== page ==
U.S. Citizenship and Immigration Services (USCIS) is winning awards and gaining recognition for technological innovation that’s designed to improve immigration processes. Winning an Igniting Innovation award and in the running to win a 2016 Service to America Medal, the agency is gaining recognition for its work in the development of user-friendly tools.
In late April, a panel of government and industry judges recognized USCIS as the overall winner for its work in the development of myUSCIS. Available in both English and Spanish myUSCIS helps users navigate the immigration process. Launched in December 2014, myUSCIS provides up-to-date information about immigration benefits, available resources for citizenship preparation classes, medical doctors across the country and the preparation tools for naturalization like the civics practice test.
The Partnership for Public Service has also recognized improvements at USCIS. Specifically, the agency’s associate director for Customer Service and Public Engagement, Mariela Melero, is a finalist for the 2016 Service to America Medals honoring excellence among federal employees. In the running for the Samuel J. Heyman Service to America Medal, Melero was nominated for her work leading a team whose objective is to make finding immigration information quicker and easier. Her team has developed online and telephone services that are among the most customer-friendly in the federal government.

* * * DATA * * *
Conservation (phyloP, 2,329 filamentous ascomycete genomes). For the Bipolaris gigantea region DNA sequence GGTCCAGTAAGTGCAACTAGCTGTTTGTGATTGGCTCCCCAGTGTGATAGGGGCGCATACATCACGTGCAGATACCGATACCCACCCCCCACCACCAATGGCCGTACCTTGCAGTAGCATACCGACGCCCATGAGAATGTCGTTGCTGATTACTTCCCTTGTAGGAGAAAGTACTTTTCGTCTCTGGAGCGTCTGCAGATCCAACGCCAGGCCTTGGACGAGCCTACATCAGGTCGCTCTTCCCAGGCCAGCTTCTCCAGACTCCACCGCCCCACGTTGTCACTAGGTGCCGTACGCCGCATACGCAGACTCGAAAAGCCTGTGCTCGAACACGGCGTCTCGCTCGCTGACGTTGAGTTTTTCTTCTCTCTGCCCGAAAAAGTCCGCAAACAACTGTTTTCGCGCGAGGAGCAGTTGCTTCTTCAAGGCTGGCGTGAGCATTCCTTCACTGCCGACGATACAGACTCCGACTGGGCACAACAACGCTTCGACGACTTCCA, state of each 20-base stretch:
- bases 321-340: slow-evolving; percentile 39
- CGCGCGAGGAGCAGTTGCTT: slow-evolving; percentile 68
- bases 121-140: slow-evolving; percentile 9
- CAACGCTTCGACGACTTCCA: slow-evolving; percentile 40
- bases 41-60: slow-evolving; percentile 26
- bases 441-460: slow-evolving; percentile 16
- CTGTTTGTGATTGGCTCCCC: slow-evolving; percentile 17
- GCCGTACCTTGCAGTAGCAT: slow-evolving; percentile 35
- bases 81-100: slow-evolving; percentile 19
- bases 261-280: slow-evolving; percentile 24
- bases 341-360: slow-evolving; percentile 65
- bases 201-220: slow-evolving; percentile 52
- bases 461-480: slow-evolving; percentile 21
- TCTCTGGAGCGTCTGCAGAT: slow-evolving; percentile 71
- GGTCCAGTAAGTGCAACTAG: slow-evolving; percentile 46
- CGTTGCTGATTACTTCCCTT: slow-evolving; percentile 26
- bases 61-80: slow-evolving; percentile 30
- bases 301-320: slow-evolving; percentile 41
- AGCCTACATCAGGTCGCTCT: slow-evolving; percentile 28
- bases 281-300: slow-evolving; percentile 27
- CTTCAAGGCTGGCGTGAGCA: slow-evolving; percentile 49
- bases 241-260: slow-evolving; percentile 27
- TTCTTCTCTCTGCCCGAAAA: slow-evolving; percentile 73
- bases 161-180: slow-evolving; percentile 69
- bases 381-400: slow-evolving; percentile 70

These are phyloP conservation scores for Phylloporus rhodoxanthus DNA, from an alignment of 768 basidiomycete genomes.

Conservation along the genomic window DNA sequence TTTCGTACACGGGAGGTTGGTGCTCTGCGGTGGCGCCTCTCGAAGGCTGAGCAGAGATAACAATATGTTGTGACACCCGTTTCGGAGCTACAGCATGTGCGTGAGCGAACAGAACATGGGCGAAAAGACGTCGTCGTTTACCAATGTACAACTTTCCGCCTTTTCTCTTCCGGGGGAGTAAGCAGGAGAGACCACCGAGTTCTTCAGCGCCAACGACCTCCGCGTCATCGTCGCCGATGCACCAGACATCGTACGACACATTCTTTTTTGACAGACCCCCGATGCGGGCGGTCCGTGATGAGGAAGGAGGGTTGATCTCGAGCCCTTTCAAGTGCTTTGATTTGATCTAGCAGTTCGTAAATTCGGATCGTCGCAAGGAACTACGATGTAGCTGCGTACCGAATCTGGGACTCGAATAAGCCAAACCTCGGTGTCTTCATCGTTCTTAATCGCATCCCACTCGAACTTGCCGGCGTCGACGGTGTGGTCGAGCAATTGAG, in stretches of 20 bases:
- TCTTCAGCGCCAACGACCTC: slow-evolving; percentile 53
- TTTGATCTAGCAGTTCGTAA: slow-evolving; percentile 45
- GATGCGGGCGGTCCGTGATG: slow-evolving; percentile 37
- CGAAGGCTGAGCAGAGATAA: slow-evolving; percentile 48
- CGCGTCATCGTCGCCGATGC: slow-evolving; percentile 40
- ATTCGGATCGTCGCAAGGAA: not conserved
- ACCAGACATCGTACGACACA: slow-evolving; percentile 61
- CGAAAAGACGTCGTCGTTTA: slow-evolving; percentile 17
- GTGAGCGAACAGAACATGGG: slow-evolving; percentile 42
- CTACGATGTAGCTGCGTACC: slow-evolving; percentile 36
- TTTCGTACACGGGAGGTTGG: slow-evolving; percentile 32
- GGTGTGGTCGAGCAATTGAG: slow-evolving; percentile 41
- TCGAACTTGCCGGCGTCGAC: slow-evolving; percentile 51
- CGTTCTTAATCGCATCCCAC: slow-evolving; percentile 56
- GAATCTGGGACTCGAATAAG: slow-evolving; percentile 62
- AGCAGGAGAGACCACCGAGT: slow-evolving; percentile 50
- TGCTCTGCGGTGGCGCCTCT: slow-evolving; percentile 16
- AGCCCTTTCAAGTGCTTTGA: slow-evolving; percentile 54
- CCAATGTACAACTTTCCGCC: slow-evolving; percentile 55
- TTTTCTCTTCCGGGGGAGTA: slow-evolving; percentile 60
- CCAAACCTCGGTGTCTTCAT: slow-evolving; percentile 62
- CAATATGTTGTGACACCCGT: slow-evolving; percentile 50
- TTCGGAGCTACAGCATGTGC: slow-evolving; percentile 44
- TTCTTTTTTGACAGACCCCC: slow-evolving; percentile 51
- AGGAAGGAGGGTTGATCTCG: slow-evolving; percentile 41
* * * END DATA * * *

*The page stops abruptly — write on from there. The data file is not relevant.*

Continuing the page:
Melero and her team are behind the myUSCIS suite of online tools as well as the development of Emma, a virtual assistant that helps nearly 5,000 different users a day find answers to their questions in plain English. The team plans to release a Spanish version of the tool in the near future.
“The difference Mariela and her team have made for our customers by providing accessible customer-focused tools can’t be overstated,” said USCIS Director León Rodríguez in a release. “Her selection as a finalist for this award reflects the hard work Mariela does every day for our agency and our customers. I am extremely proud of her for this well-deserved recognition.”
For Melero, herself an immigrant, the work seems to be a way of giving back. “I came to this country with my parents as a refugee,” Melero said in the release. “It is both an honor and a privilege to be able to help others navigate our immigration system.”